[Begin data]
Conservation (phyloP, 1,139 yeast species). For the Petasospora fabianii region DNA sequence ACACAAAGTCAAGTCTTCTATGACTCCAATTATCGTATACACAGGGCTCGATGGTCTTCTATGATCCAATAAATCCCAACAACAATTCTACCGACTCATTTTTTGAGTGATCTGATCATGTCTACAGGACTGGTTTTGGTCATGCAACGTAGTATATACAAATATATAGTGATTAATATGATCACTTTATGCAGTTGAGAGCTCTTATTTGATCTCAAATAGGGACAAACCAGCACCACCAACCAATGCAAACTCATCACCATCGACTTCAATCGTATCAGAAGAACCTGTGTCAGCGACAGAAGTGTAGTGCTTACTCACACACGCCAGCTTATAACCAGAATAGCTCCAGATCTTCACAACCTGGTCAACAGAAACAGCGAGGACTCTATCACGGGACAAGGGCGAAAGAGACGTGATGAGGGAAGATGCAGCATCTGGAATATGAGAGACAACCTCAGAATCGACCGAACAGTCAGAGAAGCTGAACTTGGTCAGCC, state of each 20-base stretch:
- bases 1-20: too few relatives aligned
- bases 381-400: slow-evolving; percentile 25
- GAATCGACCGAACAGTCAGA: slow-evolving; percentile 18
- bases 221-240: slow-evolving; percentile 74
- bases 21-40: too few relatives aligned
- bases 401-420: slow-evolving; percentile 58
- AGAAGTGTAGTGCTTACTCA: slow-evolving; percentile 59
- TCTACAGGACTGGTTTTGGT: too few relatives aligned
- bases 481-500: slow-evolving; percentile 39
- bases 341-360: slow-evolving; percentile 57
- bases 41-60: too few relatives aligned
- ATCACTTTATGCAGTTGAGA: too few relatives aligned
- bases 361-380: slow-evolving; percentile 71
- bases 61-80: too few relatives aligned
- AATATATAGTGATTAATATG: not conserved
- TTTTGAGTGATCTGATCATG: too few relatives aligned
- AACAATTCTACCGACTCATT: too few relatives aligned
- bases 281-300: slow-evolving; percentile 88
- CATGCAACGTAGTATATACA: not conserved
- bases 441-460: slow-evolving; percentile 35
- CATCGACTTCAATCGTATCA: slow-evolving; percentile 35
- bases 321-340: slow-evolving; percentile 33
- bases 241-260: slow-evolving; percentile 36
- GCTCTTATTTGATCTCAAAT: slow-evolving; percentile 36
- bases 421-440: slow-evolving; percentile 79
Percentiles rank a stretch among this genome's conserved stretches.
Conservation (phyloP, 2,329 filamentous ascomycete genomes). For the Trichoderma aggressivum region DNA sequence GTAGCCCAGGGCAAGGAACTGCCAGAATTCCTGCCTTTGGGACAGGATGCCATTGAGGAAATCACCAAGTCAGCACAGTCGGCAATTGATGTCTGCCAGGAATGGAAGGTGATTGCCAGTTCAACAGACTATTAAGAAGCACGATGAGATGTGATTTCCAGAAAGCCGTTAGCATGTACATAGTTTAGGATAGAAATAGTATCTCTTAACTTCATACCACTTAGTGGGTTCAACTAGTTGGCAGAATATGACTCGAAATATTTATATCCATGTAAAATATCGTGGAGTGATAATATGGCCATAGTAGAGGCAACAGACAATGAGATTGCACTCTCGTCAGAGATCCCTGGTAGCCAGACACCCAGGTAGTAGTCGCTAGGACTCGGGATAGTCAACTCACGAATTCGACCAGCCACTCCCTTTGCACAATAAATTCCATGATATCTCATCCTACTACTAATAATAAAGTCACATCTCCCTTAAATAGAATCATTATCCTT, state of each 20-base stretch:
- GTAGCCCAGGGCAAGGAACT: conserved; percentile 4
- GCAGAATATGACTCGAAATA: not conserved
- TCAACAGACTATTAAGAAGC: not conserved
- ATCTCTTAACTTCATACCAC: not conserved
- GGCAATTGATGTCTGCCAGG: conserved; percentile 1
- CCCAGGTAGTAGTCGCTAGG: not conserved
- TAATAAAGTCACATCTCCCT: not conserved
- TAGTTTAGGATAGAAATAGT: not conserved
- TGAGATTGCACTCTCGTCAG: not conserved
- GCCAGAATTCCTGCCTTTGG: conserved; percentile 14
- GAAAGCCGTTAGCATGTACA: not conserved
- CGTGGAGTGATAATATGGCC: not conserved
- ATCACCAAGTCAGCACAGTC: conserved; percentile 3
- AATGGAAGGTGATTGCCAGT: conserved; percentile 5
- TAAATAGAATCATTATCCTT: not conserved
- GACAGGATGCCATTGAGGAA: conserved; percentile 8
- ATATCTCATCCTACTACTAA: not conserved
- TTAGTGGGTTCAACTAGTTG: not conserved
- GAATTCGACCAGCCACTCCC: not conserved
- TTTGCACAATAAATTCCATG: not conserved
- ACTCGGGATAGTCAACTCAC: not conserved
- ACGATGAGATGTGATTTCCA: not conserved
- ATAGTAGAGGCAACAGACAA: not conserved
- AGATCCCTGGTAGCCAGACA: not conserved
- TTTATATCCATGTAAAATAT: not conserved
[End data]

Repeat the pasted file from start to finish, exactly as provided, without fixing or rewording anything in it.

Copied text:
Conservation (phyloP, 1,139 yeast species). For the Petasospora fabianii region DNA sequence ACACAAAGTCAAGTCTTCTATGACTCCAATTATCGTATACACAGGGCTCGATGGTCTTCTATGATCCAATAAATCCCAACAACAATTCTACCGACTCATTTTTTGAGTGATCTGATCATGTCTACAGGACTGGTTTTGGTCATGCAACGTAGTATATACAAATATATAGTGATTAATATGATCACTTTATGCAGTTGAGAGCTCTTATTTGATCTCAAATAGGGACAAACCAGCACCACCAACCAATGCAAACTCATCACCATCGACTTCAATCGTATCAGAAGAACCTGTGTCAGCGACAGAAGTGTAGTGCTTACTCACACACGCCAGCTTATAACCAGAATAGCTCCAGATCTTCACAACCTGGTCAACAGAAACAGCGAGGACTCTATCACGGGACAAGGGCGAAAGAGACGTGATGAGGGAAGATGCAGCATCTGGAATATGAGAGACAACCTCAGAATCGACCGAACAGTCAGAGAAGCTGAACTTGGTCAGCC, state of each 20-base stretch:
- bases 1-20: too few relatives aligned
- bases 381-400: slow-evolving; percentile 25
- GAATCGACCGAACAGTCAGA: slow-evolving; percentile 18
- bases 221-240: slow-evolving; percentile 74
- bases 21-40: too few relatives aligned
- bases 401-420: slow-evolving; percentile 58
- AGAAGTGTAGTGCTTACTCA: slow-evolving; percentile 59
- TCTACAGGACTGGTTTTGGT: too few relatives aligned
- bases 481-500: slow-evolving; percentile 39
- bases 341-360: slow-evolving; percentile 57
- bases 41-60: too few relatives aligned
- ATCACTTTATGCAGTTGAGA: too few relatives aligned
- bases 361-380: slow-evolving; percentile 71
- bases 61-80: too few relatives aligned
- AATATATAGTGATTAATATG: not conserved
- TTTTGAGTGATCTGATCATG: too few relatives aligned
- AACAATTCTACCGACTCATT: too few relatives aligned
- bases 281-300: slow-evolving; percentile 88
- CATGCAACGTAGTATATACA: not conserved
- bases 441-460: slow-evolving; percentile 35
- CATCGACTTCAATCGTATCA: slow-evolving; percentile 35
- bases 321-340: slow-evolving; percentile 33
- bases 241-260: slow-evolving; percentile 36
- GCTCTTATTTGATCTCAAAT: slow-evolving; percentile 36
- bases 421-440: slow-evolving; percentile 79
Percentiles rank a stretch among this genome's conserved stretches.
Conservation (phyloP, 2,329 filamentous ascomycete genomes). For the Trichoderma aggressivum region DNA sequence GTAGCCCAGGGCAAGGAACTGCCAGAATTCCTGCCTTTGGGACAGGATGCCATTGAGGAAATCACCAAGTCAGCACAGTCGGCAATTGATGTCTGCCAGGAATGGAAGGTGATTGCCAGTTCAACAGACTATTAAGAAGCACGATGAGATGTGATTTCCAGAAAGCCGTTAGCATGTACATAGTTTAGGATAGAAATAGTATCTCTTAACTTCATACCACTTAGTGGGTTCAACTAGTTGGCAGAATATGACTCGAAATATTTATATCCATGTAAAATATCGTGGAGTGATAATATGGCCATAGTAGAGGCAACAGACAATGAGATTGCACTCTCGTCAGAGATCCCTGGTAGCCAGACACCCAGGTAGTAGTCGCTAGGACTCGGGATAGTCAACTCACGAATTCGACCAGCCACTCCCTTTGCACAATAAATTCCATGATATCTCATCCTACTACTAATAATAAAGTCACATCTCCCTTAAATAGAATCATTATCCTT, state of each 20-base stretch:
- GTAGCCCAGGGCAAGGAACT: conserved; percentile 4
- GCAGAATATGACTCGAAATA: not conserved
- TCAACAGACTATTAAGAAGC: not conserved
- ATCTCTTAACTTCATACCAC: not conserved
- GGCAATTGATGTCTGCCAGG: conserved; percentile 1
- CCCAGGTAGTAGTCGCTAGG: not conserved
- TAATAAAGTCACATCTCCCT: not conserved
- TAGTTTAGGATAGAAATAGT: not conserved
- TGAGATTGCACTCTCGTCAG: not conserved
- GCCAGAATTCCTGCCTTTGG: conserved; percentile 14
- GAAAGCCGTTAGCATGTACA: not conserved
- CGTGGAGTGATAATATGGCC: not conserved
- ATCACCAAGTCAGCACAGTC: conserved; percentile 3
- AATGGAAGGTGATTGCCAGT: conserved; percentile 5
- TAAATAGAATCATTATCCTT: not conserved
- GACAGGATGCCATTGAGGAA: conserved; percentile 8
- ATATCTCATCCTACTACTAA: not conserved
- TTAGTGGGTTCAACTAGTTG: not conserved
- GAATTCGACCAGCCACTCCC: not conserved
- TTTGCACAATAAATTCCATG: not conserved
- ACTCGGGATAGTCAACTCAC: not conserved
- ACGATGAGATGTGATTTCCA: not conserved
- ATAGTAGAGGCAACAGACAA: not conserved
- AGATCCCTGGTAGCCAGACA: not conserved
- TTTATATCCATGTAAAATAT: not conserved